And these days, parents really do seem to want to do that. Moms in particular go to amazing lengths to protect time with their children when they work outside the home as well. Moms who work in offices that require evening face time get up early and turn mornings into mommy-and-me time. Moms who don’t have the face time requirement but have high volumes of work leave the office at 5, hang out with the kids until their bed-time, and then do another 2-3 hour shift afterward. They’ll put in a half-day on a weekend while their kids are at karate practice, or trade off with their spouses, so the kids don’t lose any parental time, but each parent gets to log a few weekend work hours. Perhaps the most culturally interesting part of this is that fathers are starting to behave this way too.

The net result is that the time parents spend interacting with their kids has not fallen as women have entered the workforce. Indeed, as the culture of marriage has become more child-centric, it has risen. There may be some downsides to this (Lenore Skenazy, Paula Spencer and others have made careers of lampooning over-parenting). But there are plenty of upsides too. I mean, I feel so lucky to live in a time when not only do I get to spend lots of time playing with my kids, I can also channel my ambitions into building a career as well.

Of course, time is a zero sum game, so as the time women spend working, and with their kids, has risen, something has had to go down. The social science is pretty clear on what this thing has been: housework. As I argue in 168 Hours, I think this is a good thing. It means parents are largely focusing on the things they do best. I’m glad to see that social science research is backing all of this up.



2 Responses to Parenting: Now vs. the 1960s


  1. Twin Mom says:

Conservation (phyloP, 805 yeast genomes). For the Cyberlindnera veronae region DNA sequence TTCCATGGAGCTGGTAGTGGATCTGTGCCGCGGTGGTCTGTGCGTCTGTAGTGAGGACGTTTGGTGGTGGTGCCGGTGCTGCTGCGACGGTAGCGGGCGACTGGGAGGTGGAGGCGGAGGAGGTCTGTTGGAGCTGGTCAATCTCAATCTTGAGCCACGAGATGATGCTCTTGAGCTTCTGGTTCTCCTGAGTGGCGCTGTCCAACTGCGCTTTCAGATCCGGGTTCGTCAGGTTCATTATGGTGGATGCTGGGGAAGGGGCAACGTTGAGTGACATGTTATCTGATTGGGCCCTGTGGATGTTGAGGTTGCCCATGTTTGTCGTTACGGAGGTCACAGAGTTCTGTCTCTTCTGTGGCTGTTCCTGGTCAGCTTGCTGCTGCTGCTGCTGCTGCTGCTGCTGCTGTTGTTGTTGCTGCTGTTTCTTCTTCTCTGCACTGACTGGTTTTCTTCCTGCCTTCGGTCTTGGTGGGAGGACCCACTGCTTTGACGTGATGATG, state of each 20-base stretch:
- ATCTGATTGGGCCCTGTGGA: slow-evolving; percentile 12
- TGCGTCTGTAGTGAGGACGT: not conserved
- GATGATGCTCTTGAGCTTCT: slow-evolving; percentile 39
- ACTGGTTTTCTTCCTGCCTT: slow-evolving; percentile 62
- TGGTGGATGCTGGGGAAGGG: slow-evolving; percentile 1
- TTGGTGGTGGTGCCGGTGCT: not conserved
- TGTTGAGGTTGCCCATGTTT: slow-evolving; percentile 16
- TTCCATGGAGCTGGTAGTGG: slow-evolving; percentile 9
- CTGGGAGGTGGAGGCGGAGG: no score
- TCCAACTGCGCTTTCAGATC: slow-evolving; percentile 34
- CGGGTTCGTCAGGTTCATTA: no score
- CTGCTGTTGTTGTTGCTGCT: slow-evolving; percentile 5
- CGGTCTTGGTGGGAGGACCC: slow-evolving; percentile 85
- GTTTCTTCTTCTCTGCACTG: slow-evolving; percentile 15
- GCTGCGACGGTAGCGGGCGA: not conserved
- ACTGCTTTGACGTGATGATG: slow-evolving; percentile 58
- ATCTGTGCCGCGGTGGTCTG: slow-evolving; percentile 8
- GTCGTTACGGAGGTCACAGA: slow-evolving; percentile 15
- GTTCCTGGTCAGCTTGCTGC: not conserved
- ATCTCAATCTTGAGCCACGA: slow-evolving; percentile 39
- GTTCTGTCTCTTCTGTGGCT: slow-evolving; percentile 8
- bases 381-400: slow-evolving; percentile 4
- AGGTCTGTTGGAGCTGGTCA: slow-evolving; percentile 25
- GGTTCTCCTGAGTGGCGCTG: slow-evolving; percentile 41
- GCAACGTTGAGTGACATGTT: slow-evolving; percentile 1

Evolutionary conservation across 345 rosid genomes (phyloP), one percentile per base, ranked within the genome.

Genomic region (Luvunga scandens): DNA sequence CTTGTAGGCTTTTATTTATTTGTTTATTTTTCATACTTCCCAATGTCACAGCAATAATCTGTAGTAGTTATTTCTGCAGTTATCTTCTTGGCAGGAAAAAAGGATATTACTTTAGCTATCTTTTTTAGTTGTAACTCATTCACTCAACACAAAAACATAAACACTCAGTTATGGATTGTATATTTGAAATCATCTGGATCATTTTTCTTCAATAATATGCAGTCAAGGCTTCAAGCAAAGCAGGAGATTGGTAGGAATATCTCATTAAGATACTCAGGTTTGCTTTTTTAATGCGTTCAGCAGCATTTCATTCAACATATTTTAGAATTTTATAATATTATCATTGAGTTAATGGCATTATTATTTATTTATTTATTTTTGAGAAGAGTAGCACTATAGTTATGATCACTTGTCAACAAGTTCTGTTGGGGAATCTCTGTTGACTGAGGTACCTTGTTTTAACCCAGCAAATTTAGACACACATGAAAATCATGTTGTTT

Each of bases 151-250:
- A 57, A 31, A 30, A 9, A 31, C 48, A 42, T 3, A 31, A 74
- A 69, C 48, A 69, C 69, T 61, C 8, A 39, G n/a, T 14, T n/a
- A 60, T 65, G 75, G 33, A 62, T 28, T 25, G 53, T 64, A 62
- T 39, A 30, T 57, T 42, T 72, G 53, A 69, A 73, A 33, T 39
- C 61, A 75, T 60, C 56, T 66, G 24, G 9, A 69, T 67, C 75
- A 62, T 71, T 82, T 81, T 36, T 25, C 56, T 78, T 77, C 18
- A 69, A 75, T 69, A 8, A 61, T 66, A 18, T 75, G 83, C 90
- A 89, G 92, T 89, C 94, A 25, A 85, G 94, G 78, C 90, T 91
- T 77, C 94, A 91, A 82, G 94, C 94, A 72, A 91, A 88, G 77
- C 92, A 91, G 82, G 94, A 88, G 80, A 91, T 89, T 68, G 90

While I don’t like housework, it’s one of the few ways that I think my children can develop a work ethic- it’s part of why I garden, because they can weed with me. If they pull up a vegetable, I can relax, because our garden doesn’t have to feed the family.

    I fear that the focus on parents playing with their children has created young adults who expect work to be fun. A few people (you, my history professor friend, etc.) seem to like their work. But most people (bus driver, septic tank pumper, cashier) don’t, and not everyone will get a job that (s)he likes, especially not throughout life.

    I borrowed this quote from a colleague. “That’s why they call it a job, son. If it were fun, they’d charge admission.”

    • Laura says:

      @Twin Mom- the fact that the garden doesn’t have to feed the family is key. Throughout history, countless children have had to drop out of school to work family farms because they were required to feed the family — a huge squandering of human capital. The good thing about the specialized economy that replaced the largely agrarian one is that those kids can now pursue work they are most interested in. I agree that not everyone can find a “fun” job, but I do think it’s possible in a varied economy for most people to find work they think is relatively pleasant. Pondering all this, what I most want to teach my kids is that it is possible to love your work. Yes, you want to be paid well, but life is great when you find your work inherently enjoyable for its own sake and not just as a means to a paycheck.